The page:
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8 Cognitive Biases That Will Make or Break Your Culture

 by Darcy Jacobsen

In HR we often rely on common sense. But there is a dark side to common sense that HR needs to stay aware of. Sometimes our instincts will steer us the wrong way. Behavioral psychologists call this “cognitive bias”. It will affect perceptions, it will affect objectivity, and it will affect relationships—in both positive and negative ways. That makes it very relevant to culture management and to you.

Cognitive biases are something most of us cannot avoid. But once you know how to spot them, you can see them all around you. They are the instinctive leaps our minds make—our gut reactions and things we “know”, though we’re not sure how we know them. Scientists believe they are a relic of evolution:  little shortcuts programmed into our minds to help us process faster. But they sometimes lead us just as quickly to the wrong conclusions.

Here’s an example: Under the “Halo Effect” bias, we tend to lump together positive qualities, and assume where one attractive quality exists, others also exist. This is why often assume that attractive people are also more talented, more competent, or more cooperative than their less attractive counterparts. This bias is why, regardless of qualifications, better looking people are hired more often.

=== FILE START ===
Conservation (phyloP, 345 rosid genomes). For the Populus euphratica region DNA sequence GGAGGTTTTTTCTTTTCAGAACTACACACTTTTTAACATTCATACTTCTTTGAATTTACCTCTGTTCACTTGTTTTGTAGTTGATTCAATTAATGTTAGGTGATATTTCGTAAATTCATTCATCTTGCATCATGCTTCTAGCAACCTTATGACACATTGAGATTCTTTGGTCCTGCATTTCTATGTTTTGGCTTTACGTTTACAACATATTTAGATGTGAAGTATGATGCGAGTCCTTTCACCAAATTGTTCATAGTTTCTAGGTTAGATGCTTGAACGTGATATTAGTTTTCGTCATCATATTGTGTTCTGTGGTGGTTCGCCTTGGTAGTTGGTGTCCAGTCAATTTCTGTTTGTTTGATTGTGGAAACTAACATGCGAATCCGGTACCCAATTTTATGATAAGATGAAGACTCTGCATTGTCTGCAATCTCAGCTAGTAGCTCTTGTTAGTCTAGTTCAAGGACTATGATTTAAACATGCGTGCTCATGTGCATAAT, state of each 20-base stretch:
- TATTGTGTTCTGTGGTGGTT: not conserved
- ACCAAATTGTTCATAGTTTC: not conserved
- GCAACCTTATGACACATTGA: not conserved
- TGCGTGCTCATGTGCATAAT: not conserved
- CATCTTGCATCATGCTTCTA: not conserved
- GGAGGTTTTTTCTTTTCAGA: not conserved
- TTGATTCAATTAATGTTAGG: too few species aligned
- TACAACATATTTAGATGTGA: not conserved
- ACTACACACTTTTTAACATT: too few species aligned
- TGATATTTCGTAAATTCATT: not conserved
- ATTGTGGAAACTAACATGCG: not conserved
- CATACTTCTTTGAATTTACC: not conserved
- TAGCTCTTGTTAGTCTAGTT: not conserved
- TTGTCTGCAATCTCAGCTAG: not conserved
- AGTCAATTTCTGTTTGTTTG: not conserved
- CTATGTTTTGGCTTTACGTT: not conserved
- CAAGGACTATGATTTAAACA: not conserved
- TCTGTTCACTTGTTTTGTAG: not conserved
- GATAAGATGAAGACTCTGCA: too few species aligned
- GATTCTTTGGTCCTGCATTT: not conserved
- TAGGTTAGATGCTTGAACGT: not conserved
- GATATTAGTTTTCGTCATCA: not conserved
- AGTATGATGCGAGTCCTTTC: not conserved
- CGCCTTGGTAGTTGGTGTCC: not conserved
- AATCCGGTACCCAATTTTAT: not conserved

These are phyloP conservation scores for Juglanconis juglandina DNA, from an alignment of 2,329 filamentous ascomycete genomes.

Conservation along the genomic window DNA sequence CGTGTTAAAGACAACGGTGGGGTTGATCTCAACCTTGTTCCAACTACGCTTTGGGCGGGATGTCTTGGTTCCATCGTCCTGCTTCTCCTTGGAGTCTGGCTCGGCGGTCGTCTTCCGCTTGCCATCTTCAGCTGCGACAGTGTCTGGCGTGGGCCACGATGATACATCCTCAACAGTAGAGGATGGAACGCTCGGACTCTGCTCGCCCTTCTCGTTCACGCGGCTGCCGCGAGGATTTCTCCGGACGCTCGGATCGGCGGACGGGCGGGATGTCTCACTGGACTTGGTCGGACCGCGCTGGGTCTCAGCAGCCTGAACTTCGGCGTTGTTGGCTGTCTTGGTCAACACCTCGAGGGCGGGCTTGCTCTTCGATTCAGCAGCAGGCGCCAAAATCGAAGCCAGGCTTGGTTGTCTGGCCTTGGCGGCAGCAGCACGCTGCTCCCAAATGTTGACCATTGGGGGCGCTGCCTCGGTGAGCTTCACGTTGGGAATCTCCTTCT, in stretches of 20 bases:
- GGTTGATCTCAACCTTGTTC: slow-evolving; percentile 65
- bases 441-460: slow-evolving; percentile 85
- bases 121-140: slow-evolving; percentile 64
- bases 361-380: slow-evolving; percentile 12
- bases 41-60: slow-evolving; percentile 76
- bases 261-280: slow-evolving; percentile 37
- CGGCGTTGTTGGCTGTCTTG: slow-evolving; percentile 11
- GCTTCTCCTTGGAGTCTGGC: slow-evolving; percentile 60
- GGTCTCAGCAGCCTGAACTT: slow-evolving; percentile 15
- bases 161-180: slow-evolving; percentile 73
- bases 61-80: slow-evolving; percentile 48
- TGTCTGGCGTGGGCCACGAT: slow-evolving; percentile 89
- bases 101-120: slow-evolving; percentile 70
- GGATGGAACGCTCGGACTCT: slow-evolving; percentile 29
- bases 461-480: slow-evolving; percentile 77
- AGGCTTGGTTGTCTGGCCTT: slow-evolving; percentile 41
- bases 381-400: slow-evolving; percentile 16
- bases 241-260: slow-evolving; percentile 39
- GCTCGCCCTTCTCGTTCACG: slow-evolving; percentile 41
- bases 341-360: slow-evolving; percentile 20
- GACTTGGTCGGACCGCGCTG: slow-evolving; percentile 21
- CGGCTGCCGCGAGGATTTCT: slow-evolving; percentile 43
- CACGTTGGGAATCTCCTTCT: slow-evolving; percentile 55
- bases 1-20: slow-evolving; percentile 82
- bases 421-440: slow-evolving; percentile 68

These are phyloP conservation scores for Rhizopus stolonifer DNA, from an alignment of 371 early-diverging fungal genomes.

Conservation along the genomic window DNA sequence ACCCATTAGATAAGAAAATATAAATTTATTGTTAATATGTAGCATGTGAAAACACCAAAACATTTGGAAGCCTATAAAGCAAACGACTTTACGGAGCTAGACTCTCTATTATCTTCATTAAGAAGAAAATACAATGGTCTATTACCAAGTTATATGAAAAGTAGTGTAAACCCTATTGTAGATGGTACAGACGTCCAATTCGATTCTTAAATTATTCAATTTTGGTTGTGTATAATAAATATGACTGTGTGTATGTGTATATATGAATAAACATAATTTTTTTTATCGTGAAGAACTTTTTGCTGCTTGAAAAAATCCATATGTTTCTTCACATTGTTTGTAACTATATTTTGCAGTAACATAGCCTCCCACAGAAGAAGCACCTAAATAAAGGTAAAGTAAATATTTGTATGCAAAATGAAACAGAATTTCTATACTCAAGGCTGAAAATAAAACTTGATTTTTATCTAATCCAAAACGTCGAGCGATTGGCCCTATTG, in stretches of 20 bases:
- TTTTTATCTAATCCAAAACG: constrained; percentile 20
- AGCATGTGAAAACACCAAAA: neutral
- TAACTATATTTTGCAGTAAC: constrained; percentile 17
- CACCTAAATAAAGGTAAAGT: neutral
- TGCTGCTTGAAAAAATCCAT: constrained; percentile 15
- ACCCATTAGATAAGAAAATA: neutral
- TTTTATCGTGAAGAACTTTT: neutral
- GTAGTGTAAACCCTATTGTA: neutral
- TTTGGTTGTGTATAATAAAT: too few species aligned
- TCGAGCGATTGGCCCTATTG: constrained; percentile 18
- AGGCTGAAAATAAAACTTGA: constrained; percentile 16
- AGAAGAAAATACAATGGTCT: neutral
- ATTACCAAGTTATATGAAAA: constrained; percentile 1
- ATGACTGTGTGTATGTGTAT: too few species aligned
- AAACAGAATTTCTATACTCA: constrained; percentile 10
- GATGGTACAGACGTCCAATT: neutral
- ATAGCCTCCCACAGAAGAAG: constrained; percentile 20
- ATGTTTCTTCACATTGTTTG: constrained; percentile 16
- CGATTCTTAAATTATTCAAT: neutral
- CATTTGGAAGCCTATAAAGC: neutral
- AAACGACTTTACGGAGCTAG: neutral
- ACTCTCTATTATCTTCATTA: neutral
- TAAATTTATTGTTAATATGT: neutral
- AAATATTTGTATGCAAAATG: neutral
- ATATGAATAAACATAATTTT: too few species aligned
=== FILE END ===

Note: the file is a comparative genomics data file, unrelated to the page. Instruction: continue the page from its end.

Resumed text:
This little bit of everyday irrationality—caused by patterns in our memory, our need to rationalize what we see, and the human desire to build patterns out of information—is a sort of shorthand of the brain that distorts reality and causes flaws in our judgment.

You can see, therefore, how spotting and understanding cognitive bias in your own thinking is a very useful skill for HR. But even more useful is identifying and managing them when they are affecting our organizational culture. By understanding cognitive biases, you can both protect against them, and sometimes use them to your advantage.

Here are eight common cognitive biases you might want to look out for in your organization:

Bias #1: “The Bandwagon Effect”

People tend to go along with what other members of a group are doing. (Also known as the Herd Mentality.)

What it means to you: If you can get the “herd” going in the right way, or give the perception that it is moving that way by gaining influential champions for your projects, you have a better chance of gaining participation throughout your organization.

Bias #2: “Hyperbolic Discounting”

When presented with two similar rewards, people show a preference for the one that arrives sooner rather than later. (To test this, ask around your office whether people would prefer $50 now or $75 a year from now—or how about $100 five years from now? Studies have shown that overwhelmingly people will take the money now, because they perceive a greater value.) People—and indeed animals—have been proven to discount the value of a later reward by a factor that increases with the length of the delay.